Outpatients could soon get to bypass snaking queues when they turn up for a clinic appointment by simply peering into a camera.
A new facial recognition tool notifies medical personnel when high-risk patients arrive so they can then decide whether the patients should be given prioritised care.
The technology was showcased yesterday at the National University Health System (NUHS) building at Singapore's first public healthcare Artificial Intelligence (AI) datathon and expo.
The event encourages tech experts and healthcare professionals to come together to develop AI and smart tools to tackle challenges in the healthcare sector, such as limited manpower.
The six-day event, which ends tomorrow, was organised jointly by NUHS, the National University of Singapore, AI Singapore - a programme set up to enhance artificial intelligence capabilities in Singapore - and the Massachusetts Institute of Technology.
Dr Ngiam Kee Yuan, NUHS' group chief technology officer, said: "AI could augment the work of Singapore's healthcare workforce and enhance doctors' ability to make better decisions."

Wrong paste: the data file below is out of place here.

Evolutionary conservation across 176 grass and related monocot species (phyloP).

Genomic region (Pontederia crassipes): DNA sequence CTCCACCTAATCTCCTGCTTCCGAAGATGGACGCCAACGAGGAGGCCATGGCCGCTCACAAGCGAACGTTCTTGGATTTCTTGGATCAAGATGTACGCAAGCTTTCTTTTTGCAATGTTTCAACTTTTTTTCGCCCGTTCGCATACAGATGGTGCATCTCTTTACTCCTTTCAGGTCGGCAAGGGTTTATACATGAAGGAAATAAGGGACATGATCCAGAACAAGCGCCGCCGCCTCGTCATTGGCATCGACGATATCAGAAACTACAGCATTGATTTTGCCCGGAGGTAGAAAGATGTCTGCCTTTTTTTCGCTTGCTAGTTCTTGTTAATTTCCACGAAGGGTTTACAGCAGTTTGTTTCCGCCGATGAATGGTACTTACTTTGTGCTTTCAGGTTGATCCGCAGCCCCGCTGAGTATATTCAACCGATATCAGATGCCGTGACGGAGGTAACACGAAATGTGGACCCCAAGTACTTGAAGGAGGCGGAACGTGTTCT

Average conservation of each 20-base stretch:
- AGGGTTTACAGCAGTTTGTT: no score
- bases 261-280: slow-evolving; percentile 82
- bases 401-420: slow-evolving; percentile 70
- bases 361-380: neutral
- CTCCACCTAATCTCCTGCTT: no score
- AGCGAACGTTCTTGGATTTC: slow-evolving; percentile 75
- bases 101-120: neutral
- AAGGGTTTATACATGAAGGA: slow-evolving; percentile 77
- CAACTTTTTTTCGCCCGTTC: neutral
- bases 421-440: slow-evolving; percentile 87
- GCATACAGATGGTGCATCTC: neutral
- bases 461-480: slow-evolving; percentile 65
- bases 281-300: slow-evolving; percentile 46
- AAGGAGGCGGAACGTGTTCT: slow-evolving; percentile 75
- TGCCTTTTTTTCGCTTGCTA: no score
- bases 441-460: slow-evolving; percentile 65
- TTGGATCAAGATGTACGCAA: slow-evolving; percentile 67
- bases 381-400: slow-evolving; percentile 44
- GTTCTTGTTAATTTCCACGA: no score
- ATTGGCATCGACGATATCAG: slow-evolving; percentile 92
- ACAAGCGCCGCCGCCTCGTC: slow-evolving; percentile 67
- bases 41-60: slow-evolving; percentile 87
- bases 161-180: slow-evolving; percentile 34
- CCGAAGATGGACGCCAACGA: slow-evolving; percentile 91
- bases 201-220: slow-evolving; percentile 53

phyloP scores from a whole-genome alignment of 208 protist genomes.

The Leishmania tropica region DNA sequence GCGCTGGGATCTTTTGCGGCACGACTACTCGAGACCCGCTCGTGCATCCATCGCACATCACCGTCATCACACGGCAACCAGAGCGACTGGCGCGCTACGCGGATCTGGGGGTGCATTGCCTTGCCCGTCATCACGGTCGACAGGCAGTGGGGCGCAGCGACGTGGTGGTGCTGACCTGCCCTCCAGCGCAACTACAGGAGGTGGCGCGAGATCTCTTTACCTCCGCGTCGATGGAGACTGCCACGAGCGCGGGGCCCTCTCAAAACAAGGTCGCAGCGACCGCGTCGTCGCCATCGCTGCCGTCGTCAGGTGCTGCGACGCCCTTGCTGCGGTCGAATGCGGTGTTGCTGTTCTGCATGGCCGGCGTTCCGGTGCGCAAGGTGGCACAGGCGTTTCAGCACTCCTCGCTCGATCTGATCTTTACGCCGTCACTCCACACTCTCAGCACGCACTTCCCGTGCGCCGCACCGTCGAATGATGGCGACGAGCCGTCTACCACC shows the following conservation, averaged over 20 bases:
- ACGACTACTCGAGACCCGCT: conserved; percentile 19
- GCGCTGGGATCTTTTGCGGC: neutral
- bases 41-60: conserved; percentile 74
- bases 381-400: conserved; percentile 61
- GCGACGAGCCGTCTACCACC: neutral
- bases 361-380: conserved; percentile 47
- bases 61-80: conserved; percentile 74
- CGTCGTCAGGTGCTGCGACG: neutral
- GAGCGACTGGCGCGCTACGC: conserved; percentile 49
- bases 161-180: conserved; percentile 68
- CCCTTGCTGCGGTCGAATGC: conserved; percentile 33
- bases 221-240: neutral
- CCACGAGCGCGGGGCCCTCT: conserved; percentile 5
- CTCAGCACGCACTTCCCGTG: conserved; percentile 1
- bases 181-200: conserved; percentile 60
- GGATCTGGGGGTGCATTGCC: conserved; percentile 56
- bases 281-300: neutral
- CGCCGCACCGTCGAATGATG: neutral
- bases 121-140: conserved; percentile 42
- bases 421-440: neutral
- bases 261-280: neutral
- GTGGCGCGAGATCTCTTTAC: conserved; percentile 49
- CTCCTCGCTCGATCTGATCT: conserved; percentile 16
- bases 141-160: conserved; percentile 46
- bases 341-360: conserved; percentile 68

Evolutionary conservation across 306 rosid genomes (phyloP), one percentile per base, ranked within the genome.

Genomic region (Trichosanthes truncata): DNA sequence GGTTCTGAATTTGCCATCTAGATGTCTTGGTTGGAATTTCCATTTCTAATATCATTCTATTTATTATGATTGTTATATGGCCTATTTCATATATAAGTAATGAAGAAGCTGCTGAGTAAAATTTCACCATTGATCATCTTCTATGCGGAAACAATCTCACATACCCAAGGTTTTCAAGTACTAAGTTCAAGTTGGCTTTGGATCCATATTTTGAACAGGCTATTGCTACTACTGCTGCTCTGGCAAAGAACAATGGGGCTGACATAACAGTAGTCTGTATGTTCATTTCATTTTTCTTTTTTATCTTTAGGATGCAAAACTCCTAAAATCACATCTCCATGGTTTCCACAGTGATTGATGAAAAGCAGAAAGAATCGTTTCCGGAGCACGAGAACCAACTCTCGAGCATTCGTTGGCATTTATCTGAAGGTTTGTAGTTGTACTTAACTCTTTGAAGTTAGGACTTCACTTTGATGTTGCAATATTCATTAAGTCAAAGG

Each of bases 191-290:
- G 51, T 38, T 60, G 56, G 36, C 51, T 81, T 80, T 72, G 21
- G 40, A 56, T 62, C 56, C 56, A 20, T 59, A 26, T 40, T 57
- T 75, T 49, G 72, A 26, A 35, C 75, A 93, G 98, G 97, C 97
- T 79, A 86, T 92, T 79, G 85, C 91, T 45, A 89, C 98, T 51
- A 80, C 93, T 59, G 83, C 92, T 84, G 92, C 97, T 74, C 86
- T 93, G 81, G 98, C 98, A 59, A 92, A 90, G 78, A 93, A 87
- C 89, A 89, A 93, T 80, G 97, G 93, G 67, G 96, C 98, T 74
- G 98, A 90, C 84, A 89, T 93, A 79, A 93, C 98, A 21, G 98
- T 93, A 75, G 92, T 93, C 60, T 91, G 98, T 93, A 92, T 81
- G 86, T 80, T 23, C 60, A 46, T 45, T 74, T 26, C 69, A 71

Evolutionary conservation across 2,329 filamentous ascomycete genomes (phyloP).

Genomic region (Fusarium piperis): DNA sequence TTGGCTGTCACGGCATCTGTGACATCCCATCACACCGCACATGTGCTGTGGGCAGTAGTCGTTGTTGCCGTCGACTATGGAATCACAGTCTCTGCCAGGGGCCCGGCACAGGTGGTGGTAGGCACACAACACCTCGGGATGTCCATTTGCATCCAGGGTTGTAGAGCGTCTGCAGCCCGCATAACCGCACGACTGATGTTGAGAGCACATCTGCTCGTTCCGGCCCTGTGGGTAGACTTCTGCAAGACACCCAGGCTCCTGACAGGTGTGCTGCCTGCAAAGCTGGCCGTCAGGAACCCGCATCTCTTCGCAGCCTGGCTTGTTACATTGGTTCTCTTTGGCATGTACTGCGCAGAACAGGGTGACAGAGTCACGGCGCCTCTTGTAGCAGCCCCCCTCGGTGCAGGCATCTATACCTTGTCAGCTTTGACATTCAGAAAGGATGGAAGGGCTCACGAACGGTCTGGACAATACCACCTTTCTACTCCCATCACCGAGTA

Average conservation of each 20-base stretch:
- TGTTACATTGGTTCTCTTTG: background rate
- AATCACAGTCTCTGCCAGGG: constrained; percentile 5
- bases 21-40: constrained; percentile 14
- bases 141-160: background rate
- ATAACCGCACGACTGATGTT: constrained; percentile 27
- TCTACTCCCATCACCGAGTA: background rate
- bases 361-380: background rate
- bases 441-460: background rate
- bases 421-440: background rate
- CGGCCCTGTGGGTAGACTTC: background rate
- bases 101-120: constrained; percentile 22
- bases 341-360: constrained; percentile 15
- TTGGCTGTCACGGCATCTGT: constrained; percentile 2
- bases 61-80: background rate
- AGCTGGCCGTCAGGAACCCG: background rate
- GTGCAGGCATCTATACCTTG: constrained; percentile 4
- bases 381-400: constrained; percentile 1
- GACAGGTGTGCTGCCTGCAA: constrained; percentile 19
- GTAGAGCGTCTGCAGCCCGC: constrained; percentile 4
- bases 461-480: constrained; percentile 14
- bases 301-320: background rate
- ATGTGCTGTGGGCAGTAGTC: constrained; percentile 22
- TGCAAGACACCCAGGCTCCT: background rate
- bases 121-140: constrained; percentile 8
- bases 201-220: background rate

Dr Ngiam and Dr Feng Mengling, assistant professor at the NUS Saw Swee Hock School of Public Health, introduced NUHS' own AI system during the expo: Discovery AI.
The tie-up of different AI tools, they hope, will enhance clinical diagnoses, flag higher-risk patients and ease the burden on healthcare teams in managing patients.
Discovery AI, which has been in the works for four years, pools pertinent data such as patients' medical history, lifestyle habits and history of admission in hospitals.
Using the data, it can perform tasks, including the diagnosis of appendicitis in those with complaints of stomach pain, and even predict the risk of readmission in patients who have been hospitalised for various medical conditions.
This will allow doctors to follow up with at-risk patients and adjust their treatment methods to include components such as video conferencing with patients after they have been discharged.
Dr Feng, who helped develop Discovery AI, is also conducting research on an AI tool that can suss out abnormalities in mammograms. If rolled out, he said, the tool could improve the productivity of radiologists fourfold.
"The tool reduces the time that radiologists have to spend looking at a mammogram and may also point out something that they missed before."
The AI platform is being tested at several wards at the National University Hospital and is expected to be deployed in phases across NUHS institutions such as Ng Teng Fong General Hospital and Alexandra Hospital in the coming years.